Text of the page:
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Multi-Year Study Finds Trouble at Malibu Creek

Quantifiable data is a necessary first step in establishing a baseline for future improvement in any undertaking. But when it came to the health of watersheds, there wasn't much of that available until the 1990s, when the environmental non-profit Heal the Bay and their team of more than 500 volunteers began to gather high quality data that would shed light on how exactly humans are affecting their surroundings.

The team focused their efforts on the Malibu Creek watershed, the second largest watershed draining to Santa Monica Bay. Despite its size, over 75 percent of the 110-square mile watershed is still undeveloped. Within the watershed, pristine habitats, urbanized areas, and everything in between could be found. It was an ideal real-world laboratory.

Heal the Bay has now published a comprehensive report detailing findings culled from 12 years of data gathered by their Stream Team volunteers.

"It's an unprecedented look at the health of the Malibu Creek watershed," says Mark Gold, former Heal the Bay president and current associate director at the UCLA Institute of the Environment and Sustainability.

In addition to monthly water sampling and an annual biological sampling, volunteers and staff walked and mapped over 70 miles of stream in the watershed between 2000 and 2004 to identify major impairments.

Madeleine Cray, a volunteer with Heal the Bay's Stream Team trapping invasive crayfish | Photo by Carren Jao

Representing more than 40,000 hours of work in the Creek, the report finds that even though the watershed is largely open space it still hasn't escaped the effects of environmental degradation.

A much lower amount of impervious cover (such as roads, parking lots or buildings) than previously thought is enough to affect water quality, ecology, and habitat. "At 3.5 percent impervious cover, you start seeing impacts. At 6.5 percent, there's evidence of severe impacts," says Gold.

The report also finds that 31 percent of all streambanks were either concretized or had hard materials on their banks; 61 percent of that was already degraded. Though these were probably originally installed to protect private property from erosion or allow for access, these "solutions" actually sped up water flow and increased erosion.

"Water doesn't slow down for us," says Shelley Luce, executive director of the Santa Monica Bay Restoration Commission, who received her doctorate working with the Stream Team program. "It slows down when it meanders or when it encounters plants."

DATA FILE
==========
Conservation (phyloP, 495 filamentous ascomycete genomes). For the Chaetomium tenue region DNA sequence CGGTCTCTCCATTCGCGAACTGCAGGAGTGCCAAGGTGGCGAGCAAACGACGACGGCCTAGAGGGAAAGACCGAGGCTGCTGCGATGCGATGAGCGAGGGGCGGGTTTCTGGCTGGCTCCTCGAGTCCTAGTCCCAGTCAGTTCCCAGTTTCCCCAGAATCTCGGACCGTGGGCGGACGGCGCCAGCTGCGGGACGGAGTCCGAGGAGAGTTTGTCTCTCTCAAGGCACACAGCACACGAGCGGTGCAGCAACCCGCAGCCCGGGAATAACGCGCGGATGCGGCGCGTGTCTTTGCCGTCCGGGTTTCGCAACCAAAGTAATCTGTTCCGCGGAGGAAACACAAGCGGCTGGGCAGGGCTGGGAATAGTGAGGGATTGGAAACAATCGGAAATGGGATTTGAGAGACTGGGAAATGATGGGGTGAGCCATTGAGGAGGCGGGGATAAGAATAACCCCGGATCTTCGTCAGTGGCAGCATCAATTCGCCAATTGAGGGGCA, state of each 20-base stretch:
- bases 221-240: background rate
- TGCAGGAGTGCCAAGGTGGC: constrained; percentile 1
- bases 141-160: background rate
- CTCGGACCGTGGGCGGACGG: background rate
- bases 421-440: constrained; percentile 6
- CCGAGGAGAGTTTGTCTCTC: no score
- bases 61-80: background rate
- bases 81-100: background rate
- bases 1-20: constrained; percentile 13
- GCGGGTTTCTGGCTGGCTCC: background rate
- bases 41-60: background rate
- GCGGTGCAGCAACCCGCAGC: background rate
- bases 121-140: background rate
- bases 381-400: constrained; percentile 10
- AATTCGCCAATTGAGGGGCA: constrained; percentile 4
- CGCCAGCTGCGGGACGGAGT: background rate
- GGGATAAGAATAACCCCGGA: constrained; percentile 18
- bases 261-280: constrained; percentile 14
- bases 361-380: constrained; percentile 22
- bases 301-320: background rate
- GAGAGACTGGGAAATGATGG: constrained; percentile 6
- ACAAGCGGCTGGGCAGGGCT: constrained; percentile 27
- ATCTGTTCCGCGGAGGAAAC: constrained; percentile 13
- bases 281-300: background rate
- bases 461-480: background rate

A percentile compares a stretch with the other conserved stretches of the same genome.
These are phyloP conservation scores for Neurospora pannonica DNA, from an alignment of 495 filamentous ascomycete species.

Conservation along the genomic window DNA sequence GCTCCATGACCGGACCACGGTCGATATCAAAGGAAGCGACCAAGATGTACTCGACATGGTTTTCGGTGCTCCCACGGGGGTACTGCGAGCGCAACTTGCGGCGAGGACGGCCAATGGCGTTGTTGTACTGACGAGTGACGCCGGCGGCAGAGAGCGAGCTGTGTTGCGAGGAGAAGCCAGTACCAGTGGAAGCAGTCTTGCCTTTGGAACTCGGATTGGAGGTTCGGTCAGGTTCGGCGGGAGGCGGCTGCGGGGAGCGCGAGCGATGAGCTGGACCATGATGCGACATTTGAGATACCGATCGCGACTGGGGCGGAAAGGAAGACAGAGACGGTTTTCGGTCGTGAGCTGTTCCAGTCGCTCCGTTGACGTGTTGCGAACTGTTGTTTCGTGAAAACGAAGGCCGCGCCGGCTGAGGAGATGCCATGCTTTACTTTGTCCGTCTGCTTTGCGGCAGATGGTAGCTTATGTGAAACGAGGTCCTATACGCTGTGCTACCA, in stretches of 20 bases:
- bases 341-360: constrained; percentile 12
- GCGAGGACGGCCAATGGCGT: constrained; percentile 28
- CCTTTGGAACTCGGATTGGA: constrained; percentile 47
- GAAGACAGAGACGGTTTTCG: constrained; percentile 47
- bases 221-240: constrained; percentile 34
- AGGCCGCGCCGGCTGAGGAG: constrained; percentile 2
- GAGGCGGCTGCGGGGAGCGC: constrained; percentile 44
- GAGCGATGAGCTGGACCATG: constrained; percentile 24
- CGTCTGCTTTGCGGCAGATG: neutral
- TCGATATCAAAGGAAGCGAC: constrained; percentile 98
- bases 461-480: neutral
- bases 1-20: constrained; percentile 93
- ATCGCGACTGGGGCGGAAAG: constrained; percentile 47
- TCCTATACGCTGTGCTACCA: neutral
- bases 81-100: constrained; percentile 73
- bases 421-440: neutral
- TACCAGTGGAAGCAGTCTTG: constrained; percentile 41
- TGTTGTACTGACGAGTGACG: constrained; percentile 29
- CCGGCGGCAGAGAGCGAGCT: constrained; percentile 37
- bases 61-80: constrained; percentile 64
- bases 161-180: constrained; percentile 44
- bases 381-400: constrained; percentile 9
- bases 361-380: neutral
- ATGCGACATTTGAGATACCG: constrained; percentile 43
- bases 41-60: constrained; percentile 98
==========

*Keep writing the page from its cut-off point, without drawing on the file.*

Instead of channelizing these streams, Luce recommends using natural vegetation. "We should put in something that will only get stronger over time. If [plants] gets pulled out in a storm, it can even fix itself," she says.

Heal the Bay espouses that local governments introduce policy that requires developments to be at least 100 feet from the outer edge of riparian habitat. It also wants to see more low-impact developments go up, which would capture and re-use all urban runoff.

Overlook toward the Rindge Dam | Photo by Carren Jao

The non-profit supports the removal of Rindge Dam, a 102-foot high, 140-foot wide obsolete concrete barrier that sits by a busy two-lane cliffside road on the way to Pepperdine University. At present, about 800,000 cubic yards of sediment has collected behind it. If boulders and cobbles could make its way through to the ocean, they would form surfbreaks and reefs on which kelp could grow.

This man-made barrier also blocks the path of southern steelhead trout that want to swim upstream to lay its eggs and go back down to the ocean, according to Luce.

The volunteers have found invasive species in the watershed, including crayfish and New Zealand mudsnails. These small snails -- one-eights of an inch in length and reproduced asexually -- are particularly hardy, says Sarah Sikich, Coastal Resources Director at Heal the Bay. "[They] can survive passing through the gullet of a steelhead trout."

Their small size makes it easily transportable, even to unsuspecting Malibu Creek visitors. Sikich recommends putting your boots in a plastic bag and sticking them in the freezer overnight, just to make sure you don't accidentally introduce it to yet another environment.

Despite showing signs of wear, the watershed isn't a lost cause. It also doesn't mean the non-profit is looking to halt developments within the watershed. Heal the Bay's report provides a good place to start a concerted effort to improve the Malibu ecosystem and monitor its progress. Sikich adds, "it's not a no-development stance; it's more how can we take better care of our watershed."

Heal the Bay and SMBRC will host a public presentation and discussion on its findings March 19, 6:30 p.m. to 8:30 p.m. at the Diamond X Ranch on Mulholland Highway at Wickland Road in Calabasas.

More information can be found here. Read the full report here.

Suzanne Goode, Senior Resource Ecologist with CA State Parks, and Shelley Luce, Executive Director of Santa Monica Bay Restoration Commission | Photo by Carren Jao

Top: Samples collected from the Malibu Creek watershed. Photo by Carren Jao

About the Author

Carren is an art, architecture and design writer and an avid explorer of Los Angeles. Her work has been spotted on Core77, Dwell, Surface Asia, and Fast Co.Design. You can find her online and on Twitter. 
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